This year I am delighted to be co-chairing our Women in Leadership event
on 3rd October 2019 with
the RPS President Sandra Gidley. We had an incredible response to our
event last year and want this year to be even bigger and better!
The theme of this years event is Believe and Achieve. The day is full of practical advice and workshops to help you believe in yourself, celebrate your successes and be comfortable with your ambition. We have sessions with Clare Howard and Frances Akor who are current leaders; they will be sharing who their role models are and what values they believe you need to be successful.
Women are often negatively labelled according to their personality traits such as ‘too aggressive’ when they’ve demonstrated confidence in their roles, and others have included ‘too serious’, ‘too questioning,’ ‘too emotional’ and ‘too caring’.
You’ll learn how to achieve your next leadership role by challenging these stereotypes, as well as getting practical advice on how to overcome difficulties, increase your resilience and craft a winning CV. We have workshops by Harpreet Chana and Heather Fraser from IBM on increasing your confidence and position yourself to get that leadership post.
To embrace the diversity of experiences and beliefs that women bring to leadership teams we also have a men as allies session, to celebrate the differences between men and women and how we can work together to be a successful team.
You’ll leave the event feeling more confident to apply for and take on leadership roles and also to support female colleagues to take those steps to becoming a great leader.
by pharmacist Harpreet Chana, certified professional coach, speaker, trainer and founder of the Mental Wealth Academy
I am so excited to be leading a workshop on confidence at the RPS Women in Leadership Event! After attending the event last year and learning that the main barrier we face as women in progressing up the ranks within our sector was confidence, I wanted to run a workshop to address this issue and am delighted to be doing so.
Never too late
From my own experience, I understand that confidence, resilience, emotional intelligence and better outer/inner communication are essential life and leadership skills. They enable us to be mentally tough, deal with life’s challenges and are core skills that help reduce the impact of mental health on performance and life fulfilment. We are not taught these at school or university, but the good news is, it’s not too late! We can still learn these vital skills and how to apply them to our daily lives so that we are all much healthier and happier individuals as a result.
How confident are you really? Has there ever been a time where a lack of confidence has stopped you from going for what you really want? From speaking up? From asking for a pay rise/promotion? From putting yourself forward for opportunities at work or at home?
How do you talk to yourself on a daily basis? Are you very critical of yourself if you make a mistake or can you forgive yourself and seize the opportunity to grow and learn from every slip-up? No matter how confident we think we are, there are always times when a lack of confidence or our biggest fears can hold us back from achieving our true potential. My confidence mini masterclass will help you to address how you see yourself and to appreciate how truly awesome you really are!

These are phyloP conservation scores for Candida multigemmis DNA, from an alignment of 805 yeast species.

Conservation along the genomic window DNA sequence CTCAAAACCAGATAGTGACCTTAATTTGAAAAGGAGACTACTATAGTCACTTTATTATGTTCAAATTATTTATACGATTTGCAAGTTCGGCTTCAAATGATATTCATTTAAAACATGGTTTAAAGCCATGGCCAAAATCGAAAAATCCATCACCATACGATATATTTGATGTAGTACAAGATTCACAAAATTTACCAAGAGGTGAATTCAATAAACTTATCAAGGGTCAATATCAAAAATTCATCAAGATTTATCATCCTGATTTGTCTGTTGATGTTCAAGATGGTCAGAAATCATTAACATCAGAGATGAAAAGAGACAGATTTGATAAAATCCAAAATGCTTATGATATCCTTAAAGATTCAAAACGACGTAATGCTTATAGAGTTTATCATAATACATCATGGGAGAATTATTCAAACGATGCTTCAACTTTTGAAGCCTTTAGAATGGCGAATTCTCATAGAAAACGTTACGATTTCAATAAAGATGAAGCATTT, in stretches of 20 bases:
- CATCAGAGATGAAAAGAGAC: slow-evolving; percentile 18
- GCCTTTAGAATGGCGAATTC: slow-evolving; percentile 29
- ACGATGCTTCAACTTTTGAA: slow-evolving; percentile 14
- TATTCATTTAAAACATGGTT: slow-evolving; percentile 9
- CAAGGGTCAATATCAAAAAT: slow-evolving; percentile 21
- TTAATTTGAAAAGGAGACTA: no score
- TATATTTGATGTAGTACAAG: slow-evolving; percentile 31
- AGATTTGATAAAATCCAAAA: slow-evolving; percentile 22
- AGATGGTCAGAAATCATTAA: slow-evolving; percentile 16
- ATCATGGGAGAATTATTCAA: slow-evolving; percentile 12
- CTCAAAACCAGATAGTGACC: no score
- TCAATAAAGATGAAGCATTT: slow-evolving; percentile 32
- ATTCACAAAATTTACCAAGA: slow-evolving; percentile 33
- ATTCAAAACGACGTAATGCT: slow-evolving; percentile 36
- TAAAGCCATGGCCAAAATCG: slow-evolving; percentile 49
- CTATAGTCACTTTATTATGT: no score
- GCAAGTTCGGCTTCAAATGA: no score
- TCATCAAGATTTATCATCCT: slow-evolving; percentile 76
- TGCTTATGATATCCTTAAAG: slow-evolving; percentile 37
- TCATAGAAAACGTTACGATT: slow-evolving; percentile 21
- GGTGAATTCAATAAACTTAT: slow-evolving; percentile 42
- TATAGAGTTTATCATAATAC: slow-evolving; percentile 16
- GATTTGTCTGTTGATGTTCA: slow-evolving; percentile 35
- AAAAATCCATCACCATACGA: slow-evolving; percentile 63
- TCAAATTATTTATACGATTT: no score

by Stephanie West, RPS Regional Liaison Pharmacist
In our previous blog, Nicky Gray spoke about the ‘strength and authenticity’ of relationships between stakeholders as central to successful integrated working. The same holds true when engaging the populations we serve. Promoting a positive patient experience of health and social care services, through providing integrated out-of-hospital care for patients, is a central aim for PCNs.
Community pharmacy has firm foundations to build upon. The National Healthwatch Report 2016 found that:
Three quarters of people say they would go to a pharmacist, rather than a GP, to get medication for a minor illness.
Over half would go to a pharmacist to seek advice for a specific minor illness or injury.
A third of people would consider using a pharmacy instead of visiting a GP for general medical advice.’
Community pharmacy was also the healthcare service of choice for ‘traditionally harder to engage groups.’ Significantly, the report found that participants ‘trusted the pharmacist’.
One thing that strikes me is – how are patients being consulted and educated about the increasing clinical services delivered by pharmacists? How is the patient voice being captured?
GP Practices have engaged with patients through Patient Participation Groups for many years, to make sure ‘that their practice puts the patient, and improving health, at the heart of everything it does’ These could be a useful forum to capture patient views on new ways of accessing care from the wider PCN team. If you are part of a group focussing on the role of pharmacists in the practice, please get in touch.
Community pharmacists have to conduct an annual patient survey. This focuses on traditional services and advice-giving and could be developed to raise awareness of different clinical services.
The Berwick Review called for the NHS to ‘Engage, empower, and hear patients and carers at all times’. NHS Trusts have patient and public engagement strategies, recognising the importance of capturing patient views. There are opportunities to do this, many trusts will have patient representation on their Medicines Safety Committee, but can we engage them more widely as strategies for pharmacy and medicines optimisation are developed across Integrated Care Systems?